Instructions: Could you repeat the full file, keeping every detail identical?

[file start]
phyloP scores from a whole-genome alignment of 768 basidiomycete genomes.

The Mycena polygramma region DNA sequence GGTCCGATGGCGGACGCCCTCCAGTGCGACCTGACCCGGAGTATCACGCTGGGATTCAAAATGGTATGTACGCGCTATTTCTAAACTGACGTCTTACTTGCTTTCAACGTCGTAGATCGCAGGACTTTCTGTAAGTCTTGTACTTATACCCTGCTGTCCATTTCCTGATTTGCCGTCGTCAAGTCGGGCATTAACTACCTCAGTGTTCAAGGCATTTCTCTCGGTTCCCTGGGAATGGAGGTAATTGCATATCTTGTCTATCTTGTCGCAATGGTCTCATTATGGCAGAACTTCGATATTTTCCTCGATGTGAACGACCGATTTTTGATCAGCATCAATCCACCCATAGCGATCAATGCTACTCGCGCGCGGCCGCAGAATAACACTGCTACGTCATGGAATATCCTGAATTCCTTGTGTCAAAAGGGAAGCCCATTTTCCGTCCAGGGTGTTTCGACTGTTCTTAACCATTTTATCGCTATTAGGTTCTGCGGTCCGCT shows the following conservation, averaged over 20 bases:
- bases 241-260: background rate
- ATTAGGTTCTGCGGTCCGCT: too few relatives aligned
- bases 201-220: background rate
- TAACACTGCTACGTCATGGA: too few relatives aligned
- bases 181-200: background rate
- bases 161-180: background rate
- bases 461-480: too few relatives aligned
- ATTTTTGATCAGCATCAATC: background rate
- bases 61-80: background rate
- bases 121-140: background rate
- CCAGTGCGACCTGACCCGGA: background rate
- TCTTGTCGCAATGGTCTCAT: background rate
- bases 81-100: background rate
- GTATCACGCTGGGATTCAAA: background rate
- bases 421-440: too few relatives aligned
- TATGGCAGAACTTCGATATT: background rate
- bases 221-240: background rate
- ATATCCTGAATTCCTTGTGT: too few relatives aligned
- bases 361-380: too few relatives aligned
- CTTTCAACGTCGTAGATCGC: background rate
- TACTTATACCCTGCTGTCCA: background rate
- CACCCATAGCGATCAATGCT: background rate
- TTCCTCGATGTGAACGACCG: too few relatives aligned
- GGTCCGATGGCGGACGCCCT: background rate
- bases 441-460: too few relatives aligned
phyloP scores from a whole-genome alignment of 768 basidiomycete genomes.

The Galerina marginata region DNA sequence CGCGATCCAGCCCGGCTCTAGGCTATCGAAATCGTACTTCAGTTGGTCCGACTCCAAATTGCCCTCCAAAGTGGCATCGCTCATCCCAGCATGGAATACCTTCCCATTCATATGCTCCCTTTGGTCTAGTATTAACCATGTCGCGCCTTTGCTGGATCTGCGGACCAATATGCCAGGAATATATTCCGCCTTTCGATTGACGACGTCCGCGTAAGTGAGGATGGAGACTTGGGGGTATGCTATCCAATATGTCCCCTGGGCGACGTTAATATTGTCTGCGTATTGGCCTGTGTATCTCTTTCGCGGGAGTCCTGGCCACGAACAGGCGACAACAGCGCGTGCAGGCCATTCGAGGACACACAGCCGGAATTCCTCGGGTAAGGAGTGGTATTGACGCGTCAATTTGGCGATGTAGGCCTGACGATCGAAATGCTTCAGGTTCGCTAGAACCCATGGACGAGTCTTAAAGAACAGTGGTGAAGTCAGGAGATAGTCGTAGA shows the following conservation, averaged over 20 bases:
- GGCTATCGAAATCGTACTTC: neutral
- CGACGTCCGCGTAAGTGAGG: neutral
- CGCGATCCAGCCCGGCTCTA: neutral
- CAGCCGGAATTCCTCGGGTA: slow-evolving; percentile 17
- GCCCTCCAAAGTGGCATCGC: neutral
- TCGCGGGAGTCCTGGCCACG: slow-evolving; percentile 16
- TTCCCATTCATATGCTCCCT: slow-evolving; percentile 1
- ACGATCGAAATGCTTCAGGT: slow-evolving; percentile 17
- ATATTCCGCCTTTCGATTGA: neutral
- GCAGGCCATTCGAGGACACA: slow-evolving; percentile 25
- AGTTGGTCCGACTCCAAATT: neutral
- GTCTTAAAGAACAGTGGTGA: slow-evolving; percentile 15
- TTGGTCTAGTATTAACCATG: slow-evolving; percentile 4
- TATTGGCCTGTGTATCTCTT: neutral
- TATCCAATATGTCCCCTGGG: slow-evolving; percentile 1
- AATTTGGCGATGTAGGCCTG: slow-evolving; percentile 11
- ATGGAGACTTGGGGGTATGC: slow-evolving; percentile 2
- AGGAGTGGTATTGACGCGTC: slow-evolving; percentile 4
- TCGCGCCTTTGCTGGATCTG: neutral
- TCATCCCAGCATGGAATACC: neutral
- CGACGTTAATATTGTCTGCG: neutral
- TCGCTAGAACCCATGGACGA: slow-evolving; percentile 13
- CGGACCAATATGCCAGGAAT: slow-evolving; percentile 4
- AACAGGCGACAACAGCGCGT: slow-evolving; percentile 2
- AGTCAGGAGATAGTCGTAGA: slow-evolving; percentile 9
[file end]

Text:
phyloP scores from a whole-genome alignment of 768 basidiomycete genomes.

The Mycena polygramma region DNA sequence GGTCCGATGGCGGACGCCCTCCAGTGCGACCTGACCCGGAGTATCACGCTGGGATTCAAAATGGTATGTACGCGCTATTTCTAAACTGACGTCTTACTTGCTTTCAACGTCGTAGATCGCAGGACTTTCTGTAAGTCTTGTACTTATACCCTGCTGTCCATTTCCTGATTTGCCGTCGTCAAGTCGGGCATTAACTACCTCAGTGTTCAAGGCATTTCTCTCGGTTCCCTGGGAATGGAGGTAATTGCATATCTTGTCTATCTTGTCGCAATGGTCTCATTATGGCAGAACTTCGATATTTTCCTCGATGTGAACGACCGATTTTTGATCAGCATCAATCCACCCATAGCGATCAATGCTACTCGCGCGCGGCCGCAGAATAACACTGCTACGTCATGGAATATCCTGAATTCCTTGTGTCAAAAGGGAAGCCCATTTTCCGTCCAGGGTGTTTCGACTGTTCTTAACCATTTTATCGCTATTAGGTTCTGCGGTCCGCT shows the following conservation, averaged over 20 bases:
- bases 241-260: background rate
- ATTAGGTTCTGCGGTCCGCT: too few relatives aligned
- bases 201-220: background rate
- TAACACTGCTACGTCATGGA: too few relatives aligned
- bases 181-200: background rate
- bases 161-180: background rate
- bases 461-480: too few relatives aligned
- ATTTTTGATCAGCATCAATC: background rate
- bases 61-80: background rate
- bases 121-140: background rate
- CCAGTGCGACCTGACCCGGA: background rate
- TCTTGTCGCAATGGTCTCAT: background rate
- bases 81-100: background rate
- GTATCACGCTGGGATTCAAA: background rate
- bases 421-440: too few relatives aligned
- TATGGCAGAACTTCGATATT: background rate
- bases 221-240: background rate
- ATATCCTGAATTCCTTGTGT: too few relatives aligned
- bases 361-380: too few relatives aligned
- CTTTCAACGTCGTAGATCGC: background rate
- TACTTATACCCTGCTGTCCA: background rate
- CACCCATAGCGATCAATGCT: background rate
- TTCCTCGATGTGAACGACCG: too few relatives aligned
- GGTCCGATGGCGGACGCCCT: background rate
- bases 441-460: too few relatives aligned
phyloP scores from a whole-genome alignment of 768 basidiomycete genomes.

The Galerina marginata region DNA sequence CGCGATCCAGCCCGGCTCTAGGCTATCGAAATCGTACTTCAGTTGGTCCGACTCCAAATTGCCCTCCAAAGTGGCATCGCTCATCCCAGCATGGAATACCTTCCCATTCATATGCTCCCTTTGGTCTAGTATTAACCATGTCGCGCCTTTGCTGGATCTGCGGACCAATATGCCAGGAATATATTCCGCCTTTCGATTGACGACGTCCGCGTAAGTGAGGATGGAGACTTGGGGGTATGCTATCCAATATGTCCCCTGGGCGACGTTAATATTGTCTGCGTATTGGCCTGTGTATCTCTTTCGCGGGAGTCCTGGCCACGAACAGGCGACAACAGCGCGTGCAGGCCATTCGAGGACACACAGCCGGAATTCCTCGGGTAAGGAGTGGTATTGACGCGTCAATTTGGCGATGTAGGCCTGACGATCGAAATGCTTCAGGTTCGCTAGAACCCATGGACGAGTCTTAAAGAACAGTGGTGAAGTCAGGAGATAGTCGTAGA shows the following conservation, averaged over 20 bases:
- GGCTATCGAAATCGTACTTC: neutral
- CGACGTCCGCGTAAGTGAGG: neutral
- CGCGATCCAGCCCGGCTCTA: neutral
- CAGCCGGAATTCCTCGGGTA: slow-evolving; percentile 17
- GCCCTCCAAAGTGGCATCGC: neutral
- TCGCGGGAGTCCTGGCCACG: slow-evolving; percentile 16
- TTCCCATTCATATGCTCCCT: slow-evolving; percentile 1
- ACGATCGAAATGCTTCAGGT: slow-evolving; percentile 17
- ATATTCCGCCTTTCGATTGA: neutral
- GCAGGCCATTCGAGGACACA: slow-evolving; percentile 25
- AGTTGGTCCGACTCCAAATT: neutral
- GTCTTAAAGAACAGTGGTGA: slow-evolving; percentile 15
- TTGGTCTAGTATTAACCATG: slow-evolving; percentile 4
- TATTGGCCTGTGTATCTCTT: neutral
- TATCCAATATGTCCCCTGGG: slow-evolving; percentile 1
- AATTTGGCGATGTAGGCCTG: slow-evolving; percentile 11
- ATGGAGACTTGGGGGTATGC: slow-evolving; percentile 2
- AGGAGTGGTATTGACGCGTC: slow-evolving; percentile 4
- TCGCGCCTTTGCTGGATCTG: neutral
- TCATCCCAGCATGGAATACC: neutral
- CGACGTTAATATTGTCTGCG: neutral
- TCGCTAGAACCCATGGACGA: slow-evolving; percentile 13
- CGGACCAATATGCCAGGAAT: slow-evolving; percentile 4
- AACAGGCGACAACAGCGCGT: slow-evolving; percentile 2
- AGTCAGGAGATAGTCGTAGA: slow-evolving; percentile 9